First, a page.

Mistake Of The Week
There are many ways to configure the physical environment of a classroom to support children’s learning. Display is often abused and there is plenty of research to say what we should and shouldn’t do.
Knowing what to display is something we need to give careful thought to.
One idea is to devote a board to Mistake of the Week. This is suggested in Guy Claxton and Becky Carlzon’s (2019) new book Powering Up Children and the Learning Power Approach (LPA).
They say that a growth mindset classroom puts a positive spin on mistakes and sees them as learning opportunities. They suggest creating a display which “celebrates the most interesting or intelligent mistake made that week – by a child or an adult.”
Claxton and Carlzon also suggest we encourage children to volunteer their own mistake or nominate each other.
It’s an interesting idea but I’ve done something similar but called it ‘Alternative Conceptions of the Week’
I don’t think it always helpful to see children’s learning as ‘mistakes’ because ideas are organic and they are a pupil’s attempt to make sense of the world. Understanding constantly changes and evolves rather than being closed and complete.
I prefer ‘alternative conceptions’ to misconception because, like ‘mistake’, it appears to delineate a fixed boundary between ‘right’ and ‘wrong’ thinking. ‘Alternative conceptions’ is more in line with a growth mindset because we aren’t saying that what someone is thinking is wrong or mistaken but a different way of thinking. It could be an idea in embryo or something ‘off piste’. We are also saying that there is more than one way of thinking.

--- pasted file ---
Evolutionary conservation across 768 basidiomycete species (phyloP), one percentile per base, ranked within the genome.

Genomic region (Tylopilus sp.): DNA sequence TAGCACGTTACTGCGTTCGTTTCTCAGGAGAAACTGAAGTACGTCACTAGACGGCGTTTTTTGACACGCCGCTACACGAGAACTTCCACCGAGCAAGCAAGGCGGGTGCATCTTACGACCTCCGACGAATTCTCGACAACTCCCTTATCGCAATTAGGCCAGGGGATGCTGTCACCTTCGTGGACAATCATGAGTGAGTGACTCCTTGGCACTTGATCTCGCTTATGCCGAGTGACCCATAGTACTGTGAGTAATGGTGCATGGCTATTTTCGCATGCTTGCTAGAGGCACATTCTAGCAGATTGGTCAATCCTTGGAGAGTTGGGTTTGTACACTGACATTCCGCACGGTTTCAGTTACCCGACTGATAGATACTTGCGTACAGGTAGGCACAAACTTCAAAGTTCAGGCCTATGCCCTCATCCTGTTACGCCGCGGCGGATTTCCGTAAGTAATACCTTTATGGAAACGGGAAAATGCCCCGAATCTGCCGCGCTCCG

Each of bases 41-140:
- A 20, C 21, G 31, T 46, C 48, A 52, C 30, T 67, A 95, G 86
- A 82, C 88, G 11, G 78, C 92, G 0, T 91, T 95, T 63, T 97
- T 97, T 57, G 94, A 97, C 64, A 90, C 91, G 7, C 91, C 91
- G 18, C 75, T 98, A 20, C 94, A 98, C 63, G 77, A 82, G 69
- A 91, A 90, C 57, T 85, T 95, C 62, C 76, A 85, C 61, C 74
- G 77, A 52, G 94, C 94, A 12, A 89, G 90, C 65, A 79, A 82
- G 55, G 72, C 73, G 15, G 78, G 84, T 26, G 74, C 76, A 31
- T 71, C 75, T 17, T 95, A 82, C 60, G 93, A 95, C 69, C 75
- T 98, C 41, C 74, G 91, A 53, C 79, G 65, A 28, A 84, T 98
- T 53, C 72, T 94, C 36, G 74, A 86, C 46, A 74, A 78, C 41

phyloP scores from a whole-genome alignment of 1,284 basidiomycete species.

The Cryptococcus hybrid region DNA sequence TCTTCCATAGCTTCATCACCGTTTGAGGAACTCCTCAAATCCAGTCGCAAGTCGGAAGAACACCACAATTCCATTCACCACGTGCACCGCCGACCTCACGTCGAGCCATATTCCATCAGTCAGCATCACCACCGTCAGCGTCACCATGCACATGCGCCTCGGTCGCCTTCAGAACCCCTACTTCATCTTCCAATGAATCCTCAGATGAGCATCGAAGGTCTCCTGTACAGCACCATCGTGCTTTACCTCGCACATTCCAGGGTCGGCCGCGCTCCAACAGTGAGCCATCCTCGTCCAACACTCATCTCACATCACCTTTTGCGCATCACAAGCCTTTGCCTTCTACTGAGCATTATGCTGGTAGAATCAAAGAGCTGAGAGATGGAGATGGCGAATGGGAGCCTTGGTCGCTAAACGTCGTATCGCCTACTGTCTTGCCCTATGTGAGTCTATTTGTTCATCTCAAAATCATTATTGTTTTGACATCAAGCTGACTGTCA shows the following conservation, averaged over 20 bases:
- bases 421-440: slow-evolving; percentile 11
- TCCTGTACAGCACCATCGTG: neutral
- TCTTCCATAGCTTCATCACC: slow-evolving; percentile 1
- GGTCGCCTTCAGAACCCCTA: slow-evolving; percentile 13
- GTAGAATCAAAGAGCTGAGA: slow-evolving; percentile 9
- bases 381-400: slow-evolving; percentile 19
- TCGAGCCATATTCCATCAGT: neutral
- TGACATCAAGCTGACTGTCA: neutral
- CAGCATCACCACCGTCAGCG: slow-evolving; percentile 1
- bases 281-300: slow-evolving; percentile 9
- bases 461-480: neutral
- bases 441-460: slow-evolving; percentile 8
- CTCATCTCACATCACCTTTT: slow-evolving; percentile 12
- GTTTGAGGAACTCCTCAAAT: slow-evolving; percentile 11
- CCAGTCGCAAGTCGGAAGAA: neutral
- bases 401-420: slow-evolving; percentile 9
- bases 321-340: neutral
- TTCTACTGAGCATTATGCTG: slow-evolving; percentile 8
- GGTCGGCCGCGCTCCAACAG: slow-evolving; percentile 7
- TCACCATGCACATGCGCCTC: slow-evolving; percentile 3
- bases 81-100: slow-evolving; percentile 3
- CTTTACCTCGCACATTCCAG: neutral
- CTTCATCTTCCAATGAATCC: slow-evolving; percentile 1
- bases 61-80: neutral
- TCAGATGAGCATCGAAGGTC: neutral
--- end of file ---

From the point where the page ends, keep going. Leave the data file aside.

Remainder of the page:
I’ve always used Concept Cartoons as a way of displaying alternative ways of thinking to draw out different viewpoints and worldviews. These have the distinct advantage of being inclusive where all views and opinions are seen as stepping stones towards a fuller understanding of something.
Children like looking at and discussing concept cartoons because quite often their thinking is represented as part of the conversation. It also makes this a safe context to talk about ideas without fear. Concept cartoons therefore make perfect tools for having learning conversations where the aim is for everyone to upgrade their knowledge and understanding through discussion, debate, argumentation and problem-solving.
So, ‘Mistake of the Week’ sounds like a nice idea but it doesn’t go far enough and can still have negative connotations even in a growth mindset culture. Alternative conceptions lets everyone know that their views matter.